According to the Hearing Health Foundation, about 48 million people in the U.S. suffer from some degree of hearing loss. About one third of all adults aged 65 to 74 have some hearing loss, and that jumps to one half for those 75 or older. Hearing impairment can play a role in cognitive decline, dementia, depression, hospitalization, and heart disease, among other diseases and conditions. The hearing aid market is changing rapidly, with the introduction of over-the-counter solutions and “hearables” for those with low to moderate impairment. Traditional hearing aids are being transformed by digital technology.
For example, the new Velox S platform from Oticon offers a range of new features that are incorporated in their new Opn S hearing aids. The companion smartphone app helps users adjust for noisy environments. The OpenSound Booster feature reduces background noise on demand, helping conversational speech stand out. The system also connects with smartphone functions so that users can have hands-free calling or stream music and other content. And sophisticated digital sound processing detects and prevents annoying feedback before it happens. This means that the gain can be set higher than typical hearing aids.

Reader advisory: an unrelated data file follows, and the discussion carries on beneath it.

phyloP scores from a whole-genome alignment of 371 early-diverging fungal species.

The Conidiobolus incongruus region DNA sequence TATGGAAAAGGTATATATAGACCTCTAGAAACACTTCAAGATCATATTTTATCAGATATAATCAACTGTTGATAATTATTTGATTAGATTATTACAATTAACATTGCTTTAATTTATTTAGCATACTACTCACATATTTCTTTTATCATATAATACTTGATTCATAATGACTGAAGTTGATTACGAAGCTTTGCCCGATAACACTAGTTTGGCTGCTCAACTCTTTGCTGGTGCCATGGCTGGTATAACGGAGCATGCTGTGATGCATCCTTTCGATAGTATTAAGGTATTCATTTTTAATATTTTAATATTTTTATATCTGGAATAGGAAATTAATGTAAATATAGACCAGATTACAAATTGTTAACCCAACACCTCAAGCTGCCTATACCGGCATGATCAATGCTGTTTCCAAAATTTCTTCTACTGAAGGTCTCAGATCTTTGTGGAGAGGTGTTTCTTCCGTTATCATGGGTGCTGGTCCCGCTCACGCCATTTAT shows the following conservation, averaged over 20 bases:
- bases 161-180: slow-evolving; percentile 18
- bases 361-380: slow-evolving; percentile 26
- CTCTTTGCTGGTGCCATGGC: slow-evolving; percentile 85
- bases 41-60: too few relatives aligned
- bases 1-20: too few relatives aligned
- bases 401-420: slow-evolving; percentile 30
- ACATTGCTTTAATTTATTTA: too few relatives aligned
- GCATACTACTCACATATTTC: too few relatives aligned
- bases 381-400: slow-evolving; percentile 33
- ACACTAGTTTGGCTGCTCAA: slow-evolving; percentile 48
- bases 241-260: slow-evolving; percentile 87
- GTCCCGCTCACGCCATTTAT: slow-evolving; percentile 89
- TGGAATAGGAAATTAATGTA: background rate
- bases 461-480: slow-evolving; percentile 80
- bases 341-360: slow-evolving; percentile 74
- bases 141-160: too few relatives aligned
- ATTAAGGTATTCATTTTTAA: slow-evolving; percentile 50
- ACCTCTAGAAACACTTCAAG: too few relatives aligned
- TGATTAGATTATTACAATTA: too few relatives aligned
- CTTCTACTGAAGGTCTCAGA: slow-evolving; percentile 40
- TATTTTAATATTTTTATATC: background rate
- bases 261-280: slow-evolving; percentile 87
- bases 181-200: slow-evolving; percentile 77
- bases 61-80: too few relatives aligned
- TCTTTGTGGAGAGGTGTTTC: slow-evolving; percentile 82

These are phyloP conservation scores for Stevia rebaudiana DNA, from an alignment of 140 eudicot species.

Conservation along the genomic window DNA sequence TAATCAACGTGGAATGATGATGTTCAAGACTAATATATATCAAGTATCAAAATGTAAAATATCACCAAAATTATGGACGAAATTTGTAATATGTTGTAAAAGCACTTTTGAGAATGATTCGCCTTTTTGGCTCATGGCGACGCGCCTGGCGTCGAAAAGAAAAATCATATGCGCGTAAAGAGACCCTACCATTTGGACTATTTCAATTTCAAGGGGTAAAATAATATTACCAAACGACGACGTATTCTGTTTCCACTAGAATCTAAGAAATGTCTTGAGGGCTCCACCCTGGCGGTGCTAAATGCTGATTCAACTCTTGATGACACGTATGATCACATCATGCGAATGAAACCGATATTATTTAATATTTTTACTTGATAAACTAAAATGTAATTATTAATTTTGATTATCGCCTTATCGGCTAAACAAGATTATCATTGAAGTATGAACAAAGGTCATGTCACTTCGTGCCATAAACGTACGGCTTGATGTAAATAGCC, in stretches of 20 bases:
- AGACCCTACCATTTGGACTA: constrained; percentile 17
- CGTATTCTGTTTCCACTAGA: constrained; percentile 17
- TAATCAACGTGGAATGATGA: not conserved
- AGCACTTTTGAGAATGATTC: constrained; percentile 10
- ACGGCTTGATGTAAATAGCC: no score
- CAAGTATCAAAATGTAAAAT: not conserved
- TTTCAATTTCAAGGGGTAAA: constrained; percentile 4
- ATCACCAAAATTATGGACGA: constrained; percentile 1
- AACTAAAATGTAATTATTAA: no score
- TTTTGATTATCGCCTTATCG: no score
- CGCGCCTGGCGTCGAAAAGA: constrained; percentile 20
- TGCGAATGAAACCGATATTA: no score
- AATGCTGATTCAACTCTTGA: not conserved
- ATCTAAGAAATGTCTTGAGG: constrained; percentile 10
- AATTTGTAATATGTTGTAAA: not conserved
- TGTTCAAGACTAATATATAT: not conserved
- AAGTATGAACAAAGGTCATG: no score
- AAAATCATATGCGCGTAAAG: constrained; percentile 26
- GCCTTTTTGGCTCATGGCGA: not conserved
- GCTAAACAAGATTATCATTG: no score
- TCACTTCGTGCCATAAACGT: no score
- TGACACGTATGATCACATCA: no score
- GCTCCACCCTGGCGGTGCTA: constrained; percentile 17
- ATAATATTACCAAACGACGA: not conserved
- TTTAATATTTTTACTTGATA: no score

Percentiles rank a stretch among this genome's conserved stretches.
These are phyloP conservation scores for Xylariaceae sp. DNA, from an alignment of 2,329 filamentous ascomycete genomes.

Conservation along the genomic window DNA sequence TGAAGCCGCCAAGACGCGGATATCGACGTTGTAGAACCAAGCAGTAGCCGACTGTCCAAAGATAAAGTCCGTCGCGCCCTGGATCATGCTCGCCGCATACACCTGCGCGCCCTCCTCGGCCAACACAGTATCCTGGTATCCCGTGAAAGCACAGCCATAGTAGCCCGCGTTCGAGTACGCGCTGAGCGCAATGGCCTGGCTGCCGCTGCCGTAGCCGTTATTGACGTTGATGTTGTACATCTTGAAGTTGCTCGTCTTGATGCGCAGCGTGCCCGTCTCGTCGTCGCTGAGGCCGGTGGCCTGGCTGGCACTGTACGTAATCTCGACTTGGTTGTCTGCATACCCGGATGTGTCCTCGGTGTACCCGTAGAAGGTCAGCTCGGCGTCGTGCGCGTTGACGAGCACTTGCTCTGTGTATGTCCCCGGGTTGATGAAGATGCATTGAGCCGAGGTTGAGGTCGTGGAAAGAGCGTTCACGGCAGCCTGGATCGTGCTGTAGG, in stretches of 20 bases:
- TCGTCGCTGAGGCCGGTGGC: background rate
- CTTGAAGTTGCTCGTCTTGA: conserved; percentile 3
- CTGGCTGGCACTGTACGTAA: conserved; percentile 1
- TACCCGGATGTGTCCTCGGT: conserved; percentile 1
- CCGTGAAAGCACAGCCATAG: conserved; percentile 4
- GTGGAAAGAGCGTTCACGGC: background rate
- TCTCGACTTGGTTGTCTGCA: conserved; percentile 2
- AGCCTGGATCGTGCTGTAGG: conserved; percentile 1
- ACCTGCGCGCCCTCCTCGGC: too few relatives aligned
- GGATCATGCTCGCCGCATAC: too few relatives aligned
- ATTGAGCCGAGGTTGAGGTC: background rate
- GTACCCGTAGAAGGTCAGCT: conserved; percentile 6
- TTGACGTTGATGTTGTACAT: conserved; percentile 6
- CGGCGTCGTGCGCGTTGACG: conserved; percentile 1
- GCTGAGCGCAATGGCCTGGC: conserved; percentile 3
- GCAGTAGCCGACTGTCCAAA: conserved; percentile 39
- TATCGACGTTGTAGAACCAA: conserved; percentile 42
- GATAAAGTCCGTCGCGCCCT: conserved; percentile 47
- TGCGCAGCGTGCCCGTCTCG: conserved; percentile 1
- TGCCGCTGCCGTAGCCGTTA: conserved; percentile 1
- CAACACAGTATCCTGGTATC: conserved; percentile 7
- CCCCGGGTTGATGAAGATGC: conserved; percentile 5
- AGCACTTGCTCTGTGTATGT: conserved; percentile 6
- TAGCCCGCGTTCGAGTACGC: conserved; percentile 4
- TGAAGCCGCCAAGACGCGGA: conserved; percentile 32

The system also eliminates the need to change tiny hearing aid batteries. The lithium ion rechargeable batteries can charge at night to provide a full-day’s use. And a fast charge feature allows users to get a quarter charge in just 30 minutes if they’re running low.
Oticon has chosen to continue to sell its products through professional audiologists in order to provide better diagnosis, fitting, and support for its customers. It appears that for the present, the demand for improved hearing will support multiple business models and price points. While the digital technology and regulation changes are disruptive forces, it appears that the users will be winners in the end.